Mangalyaan Mission Ends As ISRO Lost Link With Mars Orbiter: Details Here

Mangalyaan Mission Ends: India's first Mars mission, has completed its trip more than a decade after it was launched. The Mars Orbiter Mission (MOM) has run out of fuel.
Mangalyaan Mission Ends As ISRO Lost Link With Mars Orbiter: Details Here
The Mars Orbiter Mission (MOM) has run out of fuel, making it impossible to restart in the Red Planet's orbit.

Mangalyaan Mission Ends: India's first Mars mission, has completed its trip more than a decade after it was launched. According to reports, the Mars Orbiter Mission (MOM) has run out of fuel, making it impossible to restart in the Red Planet's orbit.

This development fuels suspicion that the mission has been completed. The Indian Space Research Organisation (ISRO), which operates the spacecraft orbiting Mars, has yet to comment on whether the probe can be resurrected.

There is no fuel left in Mangalyaan and the satellite's battery is dead

According to sources, there is no fuel left in Mangalyaan. "There is currently no gasoline available. The satellite's battery is dead "According to sources within the Indian Space Research Organisation (ISRO), the link has been severed.

The mission had already outperformed expectations, having been operating for more than eight years despite being built for a six-month mission in Martian orbit.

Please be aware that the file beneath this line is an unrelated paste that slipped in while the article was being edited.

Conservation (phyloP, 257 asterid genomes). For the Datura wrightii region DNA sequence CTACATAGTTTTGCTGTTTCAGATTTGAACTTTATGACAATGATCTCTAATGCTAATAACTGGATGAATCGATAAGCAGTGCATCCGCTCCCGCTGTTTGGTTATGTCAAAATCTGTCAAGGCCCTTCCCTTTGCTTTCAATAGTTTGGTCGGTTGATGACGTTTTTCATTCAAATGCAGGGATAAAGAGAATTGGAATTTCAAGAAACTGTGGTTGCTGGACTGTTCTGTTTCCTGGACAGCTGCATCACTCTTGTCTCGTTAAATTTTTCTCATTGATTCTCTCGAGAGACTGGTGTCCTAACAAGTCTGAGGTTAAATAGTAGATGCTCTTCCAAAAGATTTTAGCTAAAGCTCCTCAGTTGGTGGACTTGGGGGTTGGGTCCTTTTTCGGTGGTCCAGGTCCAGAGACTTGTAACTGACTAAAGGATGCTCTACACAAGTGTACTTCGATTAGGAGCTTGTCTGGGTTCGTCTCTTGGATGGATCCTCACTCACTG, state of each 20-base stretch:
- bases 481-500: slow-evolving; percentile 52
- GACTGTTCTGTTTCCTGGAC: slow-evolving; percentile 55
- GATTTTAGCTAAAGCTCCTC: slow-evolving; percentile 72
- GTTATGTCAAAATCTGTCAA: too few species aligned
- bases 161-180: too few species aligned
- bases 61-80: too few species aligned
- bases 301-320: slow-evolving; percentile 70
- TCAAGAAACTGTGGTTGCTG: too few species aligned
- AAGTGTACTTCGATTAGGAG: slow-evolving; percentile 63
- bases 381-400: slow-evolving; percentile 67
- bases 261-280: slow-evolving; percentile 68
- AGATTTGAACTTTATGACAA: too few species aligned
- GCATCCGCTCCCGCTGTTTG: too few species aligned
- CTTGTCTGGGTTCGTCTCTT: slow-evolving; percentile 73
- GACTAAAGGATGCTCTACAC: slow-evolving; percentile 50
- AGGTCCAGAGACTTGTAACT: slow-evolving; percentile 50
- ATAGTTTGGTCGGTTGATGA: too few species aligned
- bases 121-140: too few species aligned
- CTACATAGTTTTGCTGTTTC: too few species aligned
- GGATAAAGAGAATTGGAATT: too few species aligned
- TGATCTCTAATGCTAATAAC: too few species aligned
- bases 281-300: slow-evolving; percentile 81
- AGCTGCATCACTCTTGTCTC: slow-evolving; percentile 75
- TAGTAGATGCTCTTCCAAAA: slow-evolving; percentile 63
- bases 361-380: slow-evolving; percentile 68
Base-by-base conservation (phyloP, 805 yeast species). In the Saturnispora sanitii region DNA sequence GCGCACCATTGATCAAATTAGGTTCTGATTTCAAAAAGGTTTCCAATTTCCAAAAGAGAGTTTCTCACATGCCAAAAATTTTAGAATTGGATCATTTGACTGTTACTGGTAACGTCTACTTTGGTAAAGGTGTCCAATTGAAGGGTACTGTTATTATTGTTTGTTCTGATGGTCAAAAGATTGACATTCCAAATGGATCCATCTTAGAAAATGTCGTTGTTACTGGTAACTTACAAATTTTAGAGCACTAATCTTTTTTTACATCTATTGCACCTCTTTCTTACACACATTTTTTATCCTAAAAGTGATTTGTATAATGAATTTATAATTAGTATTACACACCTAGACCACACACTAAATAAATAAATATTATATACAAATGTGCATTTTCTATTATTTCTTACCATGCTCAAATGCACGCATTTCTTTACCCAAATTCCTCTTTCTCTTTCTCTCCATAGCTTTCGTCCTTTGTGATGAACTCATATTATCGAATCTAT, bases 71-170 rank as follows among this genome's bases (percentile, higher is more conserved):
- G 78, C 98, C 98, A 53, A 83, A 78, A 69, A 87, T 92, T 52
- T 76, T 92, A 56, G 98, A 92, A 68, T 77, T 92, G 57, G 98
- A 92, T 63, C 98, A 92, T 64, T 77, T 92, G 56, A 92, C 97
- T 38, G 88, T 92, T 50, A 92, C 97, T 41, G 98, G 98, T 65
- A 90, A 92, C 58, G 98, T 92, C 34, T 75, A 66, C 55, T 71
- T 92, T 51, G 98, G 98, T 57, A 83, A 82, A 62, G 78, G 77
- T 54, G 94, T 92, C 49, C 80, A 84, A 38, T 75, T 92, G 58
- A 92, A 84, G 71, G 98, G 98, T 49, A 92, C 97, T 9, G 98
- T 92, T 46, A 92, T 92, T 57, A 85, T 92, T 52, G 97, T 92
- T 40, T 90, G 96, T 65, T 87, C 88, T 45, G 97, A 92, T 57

Mangalyaan was launched in 2013 atop PSLV-C25 as India's first interplanetary mission

Mangalyaan was launched in 2013 atop PSLV-C25 as India's first interplanetary mission, making ISRO the world's fourth space agency to launch a mission beyond Earth's orbit. The spacecraft was part of a demonstration mission to prove that India could design, launch, and operate a mission on another planet.

The Indian Mars mission was one of the most cost-effective interplanetary missions ever devised, costing around Rs 450 crore.

Mangalyaan was launched in 2013 atop PSLV-C25 as India's first interplanetary mission, making Isro the world's fourth space agency to launch a mission beyond Earth's orbit. The spacecraft was part of a demonstration mission to prove that India could design, launch, and operate a mission on another planet.

The Indian Mars mission was one of the most cost-effective interplanetary missions ever devised, costing around Rs 450 crore.

The spacecraft was outfitted with five instruments to investigate the Martian surface, morphology, minerals, and atmosphere. Mars Color Camera (MCC), Thermal Infrared Imaging Spectrometer (TIS), Methane Sensor for Mars (MSM), Mars Exospheric Neutral Composition Analyzer (MENCA), and Lyman Alpha Photometer were among the five instruments (LAP).

Mangalyaan Mission Ends As ISRO Lost Link With Mars Orbiter: Details Here
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